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Dear Matthew Alice: My mother showed me a trick to do with a big shell she has, and I want to know how it works. When I put the shell on my ear, I can hear the ocean that it came from. How does that ­work? — Rosemarie R., San Diego

Well, Rosemarie, you’re not the only one who doesn’t know where the sound comes from. Just because you asked, I figured I’d check with some random people who were hanging around the house, but not any of my relatives because we all know they don’t know anything at all. I checked with ten people and nobody guessed right, so don’t feel bad. Two of them actually believed it was the sound of the ocean, but they couldn’t explain how that could possibly work if you’re listening to the shell in your living room. Four of them said that what you are hearing is the sound of your own breathing or your heartbeat. But that’s no good either, because there’s no rhythm to the “shell sound.” And four of them just told me to go away; they had no idea how it worked and thought it was weird that I wanted to ­know.

The real answer, from the guys who know science stuff, is that what you’re hearing is the noises around you — what’s called “white noise” — a sound that is all kinds of noises mixed together that we don’t pay much attention to. It’s made up of traffic and maybe the neighbors’ TV and people walking by who are talking and the wind and somebody’s dog barking far away. These are all the noises that we’ve learned to tune out. But the sounds get mixed together into a background noise of high notes and middle notes and low notes. Depending on the kind of shell you use, it will, say, pick up some of the low notes and ignore some of the high notes and create a new mix from the original white noise. We think it might be the ocean because we’re listening through a shell, a shell reminds us of the ocean, and the sound of waves is basically white noise — many high and middle and low notes in no particular pattern, all mixed ­together.

Matt: Here’s a strange one for you. If you answer it, I’ll wash your car every week for a month. So, who decided on those four little notes you get when you boot up your XP or Vista or whatever you have? Somebody must have made the decision on what sound was right. It sounds crazy, but those four notes didn’t just appear from out of nowhere. Go get ’em, ­elves. — Betcha Can’t Get It, via email

And get ’em they did. Yes, somebody did have to make a decision about that four-note progression everybody gets so tired of hearing that it makes ’em want to go out and buy a Mac. The tune even has a name. It’s called the Microsoft Sound. And it was one of 85 bitty ditties composed for Microsoft that had to be uplifting, futuristic, soothing, sexy, etc., and be only 3¼ seconds long. They gave the job to about the only composer around today who’d take an assignment like that seriously: Brian Eno. Check the piece of a 1996 interview with Eno about the Microsoft Sound in his bio on Wikipedia. I’m pulling my car around front right now, ­Betcha.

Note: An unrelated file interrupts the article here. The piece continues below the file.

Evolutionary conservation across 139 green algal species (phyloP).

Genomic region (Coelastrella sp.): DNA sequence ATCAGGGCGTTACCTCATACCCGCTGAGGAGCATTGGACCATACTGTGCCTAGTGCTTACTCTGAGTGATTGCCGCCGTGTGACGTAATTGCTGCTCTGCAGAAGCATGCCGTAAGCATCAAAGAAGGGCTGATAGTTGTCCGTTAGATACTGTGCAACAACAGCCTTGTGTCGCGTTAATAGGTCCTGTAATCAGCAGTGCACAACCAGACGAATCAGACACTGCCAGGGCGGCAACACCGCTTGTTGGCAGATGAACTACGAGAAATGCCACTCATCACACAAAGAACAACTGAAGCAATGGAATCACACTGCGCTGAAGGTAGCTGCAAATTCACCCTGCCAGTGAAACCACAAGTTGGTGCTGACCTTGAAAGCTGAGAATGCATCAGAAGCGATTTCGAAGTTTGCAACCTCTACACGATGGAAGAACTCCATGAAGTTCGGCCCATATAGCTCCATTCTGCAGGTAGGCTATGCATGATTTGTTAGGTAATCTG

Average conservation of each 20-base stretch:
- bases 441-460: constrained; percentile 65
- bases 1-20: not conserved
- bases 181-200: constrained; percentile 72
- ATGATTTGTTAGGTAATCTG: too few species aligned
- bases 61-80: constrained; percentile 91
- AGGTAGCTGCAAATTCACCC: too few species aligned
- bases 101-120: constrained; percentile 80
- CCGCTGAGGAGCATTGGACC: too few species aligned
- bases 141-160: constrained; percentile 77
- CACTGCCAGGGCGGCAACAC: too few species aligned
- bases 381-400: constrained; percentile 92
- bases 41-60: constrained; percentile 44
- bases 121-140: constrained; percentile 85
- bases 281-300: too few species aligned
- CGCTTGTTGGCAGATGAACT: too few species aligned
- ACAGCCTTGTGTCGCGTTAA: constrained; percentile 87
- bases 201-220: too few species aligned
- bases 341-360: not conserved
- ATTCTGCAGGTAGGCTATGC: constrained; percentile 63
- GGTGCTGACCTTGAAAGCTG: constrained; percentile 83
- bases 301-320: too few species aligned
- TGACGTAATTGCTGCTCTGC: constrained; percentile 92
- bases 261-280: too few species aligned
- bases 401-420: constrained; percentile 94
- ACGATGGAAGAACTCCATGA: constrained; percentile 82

Matt: If humans breathe out CO₂, then aren’t we contributing to climate change by adding our carbon dioxide to the atmosphere? How much do we harm the atmosphere with our ­breathing? — Anonymous, via email

You haven’t gone so green that you’re considering stopping, have you? Geez. Anyway, we do less harm than farting cows. That’s for one thing. And for another thing, there have been manimals around for thou-u-u-u-u-u-u-usands of years, breathing in and breathing out, day after day, year after year, but it’s never come to critical mass until now. So, something’s up with your calculations. Let’s try this: They’ve done some of their own calculating in England and have figured that worldwide we breathe out about 2.5 billion tons of CO₂ each year. Maybe more now that we have so many triathlons. They figure this is about 7 percent of the annual total of CO₂ spewed by burning fossil fuels worldwide. So it looks as though, if we’d stop breathing, seals and polar bears and things would be a lot better off. But, no, no. Remember, there are CO₂-loving plants out there. Our breath is part of the cycle in which we consume those plants, the carbs are converted to CO₂, we exhale it, thus replacing carbon dioxide sucked up by greenery. We’re part of a micro-niche that keeps things in relative balance. The carbon dioxide trapped in fossil fuels has been there for a kajillion years, so when it’s burned and released, it’s not part of any neat replacement system. It’s just a net contribution to our sticky atmospheric ­situation.

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